As with every year, there’s always an overabundance of magical music; the trick is just finding it, and finding the time to hear it all. I’m just one person so I know I’m forgetting loads of great releases – please let me know what I’m missing in the comments.

Be sure to check the 20 best ambient albums and 25 best techno albums of 2019 if you’re a fan of either genre, want to catch up, or just want to get into them. I simply had too many great examples of both this year, so I made a couple extra lists to better cover them.

Anyway, here are the 50 best albums of 2019. I hope you find something special.

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50 Best Albums of 2018

I say it every year because it’s always true: this year has been great for music. All it takes to find the greatness is an open mind and a set of ears. And a little help from your friends. So to begin, I want to thank all my friends around the world for the tips and the tunes.

More than any recent year, in fact, I had a tough time sorting out all my favorites and cutting them down to only fifty for this list. It’s tough, but it’s also fun. Weighing these pieces of music against each other feels so unfair, but so personal. Deeply personal, in fact. There’s no one here but me, so keep in mind that everything is here because of one man’s opinions. Naturally, I’ll miss some things – so as always I welcome suggestions. Soon I’ll have a secondary list of all the other great albums I heard this year. In the meantime, I hope you read and enjoy and find some new stuff to enjoy here. This is a labor of love, and I just want to share the joy.

Speaking of joy, the header image is a photo I took of my son on one of the last warm-enough days before winter. I love being a dad, and I can’t wait to share music with my kid. For now he mostly just spazzes out to anything I play. Kids are great because they don’t have any prejudices about music. If it moves them, it moves them.

In the past I’ve gotten too verbose with these intros, so I’m keeping it short and sweet. Thank you for reading. These are the best albums of 2018.

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50 Best Albums of 2017

2017 was easily the most definitive year of my entire life. This year, I became a father. I got married. Everything changed, including the way I appreciated music.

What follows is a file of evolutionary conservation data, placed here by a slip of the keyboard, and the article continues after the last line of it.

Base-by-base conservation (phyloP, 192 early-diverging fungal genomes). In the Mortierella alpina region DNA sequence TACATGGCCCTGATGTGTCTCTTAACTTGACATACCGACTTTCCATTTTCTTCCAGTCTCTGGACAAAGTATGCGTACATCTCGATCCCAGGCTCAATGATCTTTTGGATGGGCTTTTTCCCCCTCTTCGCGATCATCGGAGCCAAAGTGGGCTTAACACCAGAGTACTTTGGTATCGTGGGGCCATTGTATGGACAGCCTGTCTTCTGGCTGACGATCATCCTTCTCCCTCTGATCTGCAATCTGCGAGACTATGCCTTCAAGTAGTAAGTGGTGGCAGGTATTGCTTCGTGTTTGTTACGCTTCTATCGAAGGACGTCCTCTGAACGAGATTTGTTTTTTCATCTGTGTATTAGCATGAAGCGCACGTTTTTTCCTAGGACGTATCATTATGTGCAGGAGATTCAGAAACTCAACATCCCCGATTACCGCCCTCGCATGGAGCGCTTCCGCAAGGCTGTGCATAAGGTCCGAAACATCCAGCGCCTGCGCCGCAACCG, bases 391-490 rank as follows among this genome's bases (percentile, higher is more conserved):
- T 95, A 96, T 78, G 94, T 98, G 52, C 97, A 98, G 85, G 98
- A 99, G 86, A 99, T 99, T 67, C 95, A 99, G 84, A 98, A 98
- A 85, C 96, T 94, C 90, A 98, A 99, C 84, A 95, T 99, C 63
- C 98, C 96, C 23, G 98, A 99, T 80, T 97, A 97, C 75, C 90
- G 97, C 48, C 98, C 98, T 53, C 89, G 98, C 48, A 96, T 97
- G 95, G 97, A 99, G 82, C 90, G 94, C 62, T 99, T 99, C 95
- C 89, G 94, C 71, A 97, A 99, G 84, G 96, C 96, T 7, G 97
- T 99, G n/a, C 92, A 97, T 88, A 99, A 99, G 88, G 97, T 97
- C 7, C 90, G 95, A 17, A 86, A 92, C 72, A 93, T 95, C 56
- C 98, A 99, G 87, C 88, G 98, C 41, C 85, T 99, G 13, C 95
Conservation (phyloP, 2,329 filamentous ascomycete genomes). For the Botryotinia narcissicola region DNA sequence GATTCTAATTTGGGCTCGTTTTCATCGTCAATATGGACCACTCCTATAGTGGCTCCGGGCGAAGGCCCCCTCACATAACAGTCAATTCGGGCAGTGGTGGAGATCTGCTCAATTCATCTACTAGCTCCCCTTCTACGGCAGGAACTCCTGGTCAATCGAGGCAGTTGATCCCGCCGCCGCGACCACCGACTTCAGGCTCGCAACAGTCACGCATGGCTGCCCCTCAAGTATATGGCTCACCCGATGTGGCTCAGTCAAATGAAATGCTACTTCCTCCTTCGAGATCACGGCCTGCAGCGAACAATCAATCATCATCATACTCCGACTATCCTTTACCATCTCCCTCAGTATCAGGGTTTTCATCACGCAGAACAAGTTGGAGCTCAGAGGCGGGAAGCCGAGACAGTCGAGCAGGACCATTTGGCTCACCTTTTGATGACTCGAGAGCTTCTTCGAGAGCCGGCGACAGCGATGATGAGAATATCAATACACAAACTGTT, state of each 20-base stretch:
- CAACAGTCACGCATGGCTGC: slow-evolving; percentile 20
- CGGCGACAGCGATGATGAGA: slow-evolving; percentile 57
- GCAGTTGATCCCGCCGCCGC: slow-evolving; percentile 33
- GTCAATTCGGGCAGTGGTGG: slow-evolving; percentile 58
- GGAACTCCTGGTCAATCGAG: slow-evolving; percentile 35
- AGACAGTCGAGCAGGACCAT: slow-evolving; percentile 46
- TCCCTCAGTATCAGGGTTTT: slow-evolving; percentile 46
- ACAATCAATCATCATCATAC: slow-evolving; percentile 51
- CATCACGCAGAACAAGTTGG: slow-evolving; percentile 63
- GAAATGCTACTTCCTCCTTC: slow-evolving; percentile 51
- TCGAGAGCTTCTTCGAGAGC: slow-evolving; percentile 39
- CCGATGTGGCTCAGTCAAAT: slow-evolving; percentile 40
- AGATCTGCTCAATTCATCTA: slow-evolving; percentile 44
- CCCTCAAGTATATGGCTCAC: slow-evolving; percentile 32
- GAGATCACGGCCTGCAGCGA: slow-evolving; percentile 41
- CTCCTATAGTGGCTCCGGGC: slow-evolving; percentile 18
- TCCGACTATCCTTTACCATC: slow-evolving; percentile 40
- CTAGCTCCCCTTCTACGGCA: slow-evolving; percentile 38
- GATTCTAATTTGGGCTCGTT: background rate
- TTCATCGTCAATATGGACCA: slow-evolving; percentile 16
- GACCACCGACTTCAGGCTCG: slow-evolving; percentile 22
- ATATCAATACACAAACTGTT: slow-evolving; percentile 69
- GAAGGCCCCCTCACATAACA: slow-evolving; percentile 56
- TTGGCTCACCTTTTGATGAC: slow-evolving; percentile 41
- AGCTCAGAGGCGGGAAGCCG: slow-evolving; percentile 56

It wasn’t my tastes; I didn’t suddenly drop my love for techno and weird jazz to become a dad rock connoisseur, despite in fact making a dad rock mixtape. No, it was a subtle shift in weight, a slight refocusing on what aspects most affect what I love about music. I’m still largely into the same genres and artists as before, but I now feel drawn to facets of sound and meaning that I shied away from before. I’m more interested in peeling back the meaning behind what I’m loving, searching for a thread to pull, an arc to follow. Slowly but surely, I recognized the colors emerging from the stories that built these pieces of art.

It’s not that I wasn’t interested in the behind-the-scenes or the history before becoming a dad; it’s simply that I now find myself automatically working recursively when I’m emotionally struck by something, running down the fibers of time that brought it to my attention, trying to work out a map for my own journey forward in this new life role. I’m living for more than myself finally, and although it feels vulnerable to have my heart living outside my body, it’s incredibly rewarding. I’ve felt more energized, more creative than I have in years. I made five new mixtapes between winters. I began running for the first time. I started writing fiction again. Oh and, along with my wife, I’ve been raising a child pretty successfully for half a year so far. Even more than ever before, I can’t wait to experience what happens next.

Speaking of my wife, that’s her in the header picture above. I thought the image of her, pregnant, hiking in the late winter sunset, encapsulated the way I felt about 2017. All that nervous possibility and raw beauty surrounding the long shadow down the path ahead, feeling real warmth after too many frozen months.

This year, like every year, was bursting full of new, exciting, brilliant music. It only takes some effort and desire to find it all. In another first, I barely read any music journalism, kept up with no major release schedules, and missed out on most of the hype 2017 had to offer. I have only the faintest ideas about what other people hold up as the best music of the year. To me, these 50 albums mattered more than anything else I heard all year, give or take a few. For a more comprehensive picture of the year, be sure to check out 50 more must-hear albums of 2017.

Let’s begin the countdown. These are the 50 best albums of 2017.

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Shigeto – The New Monday

The New Monday is an eclectic set of rhythm vehicles caught in traffic somewhere between hip-hop, spiritual jazz, and the psychedelic fringe of techno. It fully invests in several directions at once, offering a warmly disorienting maze in its ping-ponging structure. This is Shigeto returning to Detroit, trying on its signature sounds, and realizing they fit better together than anything he’s done before.

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Boards of Canada – Seeya Later

Boards of Canada are one of the most unique groups in modern music. Even a casual fan could spot their sound in a matter of seconds. Since their first album, they’ve called Warp Records home, but they’ve never been comfortable in any of the genres that legendary label is known for.

Weaving between neon-drenched hip-hop and menacing techno throb, they’ve charted a singular sound that is utterly approachable from any angle. It’s weird electronic music that your mom, your little brother, anyone can instantly nod along to. With that in mind, I present their best early track, Seeya Later, with a beguiling fan-made video: